Philosophy Dictionary of Arguments

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Extension, philosophy: an object, for example, the planet Venus as a material body, independent from the manner in which it is singled out. In contrast, intension is the way in which the object is given or is represented, e.g. Morning star or Evening star. See also intensions, identity, identity conditions, reference, meaning, assertibility conditions, propositional attitudes, opacity.

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Annotation: The above characterizations of concepts are neither definitions nor exhausting presentations of problems related to them. Instead, they are intended to give a short introduction to the contributions below. – Lexicon of Arguments.

 
Author Item Summary Meta data
Graeser I 60
Extension/Quine/Graeser: when bachelor/unmarried man are coextensive, then why are they not just randomly empirically (contingent) - not sure if it is a matter of meaning.
Lauener XI 175
Reference/Extension/singular term/general term/Follesdal/Lauener: singular terms: have a reference - general terms and sentences have an extension.
>Singular Terms/Quine, >General Terms/Quine.
XII (c) 51
Predicate/co-extensive/extension-equal/coextensiveness/synonymy/Quine: coextensive predicates:
e.g. equilateral/equivalent triangle
E.g. featherless biped/rational creature: It was never clear when to say that the predicates had the same meaning.
Extension: (here = reference) is safe.
Meaning: the intension is uncertain.
Translation indeterminacy: here: across to Extension/Intension.
>Indeterminacy/Quine, >Intensions/Quine.
VII (b) 21
Extension/meaning/Quine: e.g. "living creature with heart" - "living creature with kidneys": (general term): same extension, different meaning.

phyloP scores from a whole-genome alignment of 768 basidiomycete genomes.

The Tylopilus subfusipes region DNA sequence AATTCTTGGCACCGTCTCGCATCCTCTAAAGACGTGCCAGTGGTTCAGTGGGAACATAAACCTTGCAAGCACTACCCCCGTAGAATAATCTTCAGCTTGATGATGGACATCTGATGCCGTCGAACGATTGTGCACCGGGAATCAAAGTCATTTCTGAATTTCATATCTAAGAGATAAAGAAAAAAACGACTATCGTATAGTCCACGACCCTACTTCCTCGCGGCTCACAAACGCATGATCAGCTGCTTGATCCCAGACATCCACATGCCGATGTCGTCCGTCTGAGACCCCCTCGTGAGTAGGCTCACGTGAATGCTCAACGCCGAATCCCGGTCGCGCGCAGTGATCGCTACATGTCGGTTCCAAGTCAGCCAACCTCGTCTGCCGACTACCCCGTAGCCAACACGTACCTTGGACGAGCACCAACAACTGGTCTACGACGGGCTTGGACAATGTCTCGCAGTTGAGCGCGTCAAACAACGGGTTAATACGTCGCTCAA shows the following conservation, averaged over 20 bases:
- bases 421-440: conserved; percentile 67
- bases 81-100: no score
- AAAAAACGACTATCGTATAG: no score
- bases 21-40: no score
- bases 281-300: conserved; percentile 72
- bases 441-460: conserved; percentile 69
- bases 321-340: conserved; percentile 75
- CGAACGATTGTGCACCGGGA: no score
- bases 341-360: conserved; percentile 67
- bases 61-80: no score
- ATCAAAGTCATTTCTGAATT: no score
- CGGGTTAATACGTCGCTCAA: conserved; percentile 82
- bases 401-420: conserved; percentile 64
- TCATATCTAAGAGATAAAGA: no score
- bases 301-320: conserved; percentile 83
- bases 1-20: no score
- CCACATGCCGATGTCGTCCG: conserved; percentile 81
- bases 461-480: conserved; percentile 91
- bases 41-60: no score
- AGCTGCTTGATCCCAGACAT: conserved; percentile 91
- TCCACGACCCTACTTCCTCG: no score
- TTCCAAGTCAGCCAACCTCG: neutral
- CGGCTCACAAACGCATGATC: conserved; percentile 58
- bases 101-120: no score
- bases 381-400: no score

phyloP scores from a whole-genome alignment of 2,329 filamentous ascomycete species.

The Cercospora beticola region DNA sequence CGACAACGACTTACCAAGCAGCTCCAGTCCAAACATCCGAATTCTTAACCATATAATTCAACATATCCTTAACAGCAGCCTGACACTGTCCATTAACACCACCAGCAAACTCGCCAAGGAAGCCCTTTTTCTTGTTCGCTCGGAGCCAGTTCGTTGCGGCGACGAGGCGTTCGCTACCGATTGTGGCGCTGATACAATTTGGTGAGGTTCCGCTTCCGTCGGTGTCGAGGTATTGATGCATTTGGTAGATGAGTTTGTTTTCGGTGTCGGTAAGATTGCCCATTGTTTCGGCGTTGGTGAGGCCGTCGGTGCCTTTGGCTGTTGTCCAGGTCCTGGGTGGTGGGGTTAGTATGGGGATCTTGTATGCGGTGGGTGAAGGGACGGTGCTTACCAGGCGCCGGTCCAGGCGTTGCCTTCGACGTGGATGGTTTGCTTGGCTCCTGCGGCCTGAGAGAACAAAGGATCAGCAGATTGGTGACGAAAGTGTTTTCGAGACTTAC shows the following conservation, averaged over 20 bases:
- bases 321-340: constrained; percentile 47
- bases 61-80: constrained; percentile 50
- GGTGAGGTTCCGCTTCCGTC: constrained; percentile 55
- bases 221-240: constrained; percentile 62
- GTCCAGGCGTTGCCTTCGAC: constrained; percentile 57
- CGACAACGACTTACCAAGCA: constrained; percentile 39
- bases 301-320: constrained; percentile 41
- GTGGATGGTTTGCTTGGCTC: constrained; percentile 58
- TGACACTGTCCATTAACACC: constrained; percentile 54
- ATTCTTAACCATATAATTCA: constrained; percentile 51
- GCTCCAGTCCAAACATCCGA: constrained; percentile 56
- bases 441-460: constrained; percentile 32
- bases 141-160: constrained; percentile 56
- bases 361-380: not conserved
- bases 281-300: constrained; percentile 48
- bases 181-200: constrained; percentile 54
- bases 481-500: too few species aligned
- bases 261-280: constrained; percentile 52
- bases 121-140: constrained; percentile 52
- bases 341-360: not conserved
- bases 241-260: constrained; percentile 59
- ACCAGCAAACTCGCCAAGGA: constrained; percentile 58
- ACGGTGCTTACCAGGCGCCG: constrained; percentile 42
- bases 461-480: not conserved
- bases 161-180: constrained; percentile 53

VII (e) 89
Extensionality Principle/Quine:


P1 ((x ‹ y ) › ((y ‹ x) › (x = y)))

that is, a class is determined by its elements.
((s) If x and y are subsets of each other, then they are equal).
VII (f) 115
General Term/predicate/Quine: Predicates are not names of classes. This does not mean that there are not often classes that are associated with predicates without being named by them.
For example, if we are talking about the extension of a general term or predicate:
The class of all things of which the predicate is true.
Thus, the theory of validity appeals to classes but not to the individual statements represented by schemes of quantum logic (quantificational theory). Example:

(Ex)(x is a dog . x is white)

it does not involve an appeal to an abstract extension of a predicate.
>Predicates/Quine.
VII (f) 116
Truth values/extension/Quine: even validity and the extension of predicates can be eliminated through truth value tables (truth tables).
For an extensional treatment of nominalism see VII (f) 118 > Nominalism.
IX 1
Extensionality law: Classes are identical if their elements are the same. This does not apply to attributes! >Classes/Quine.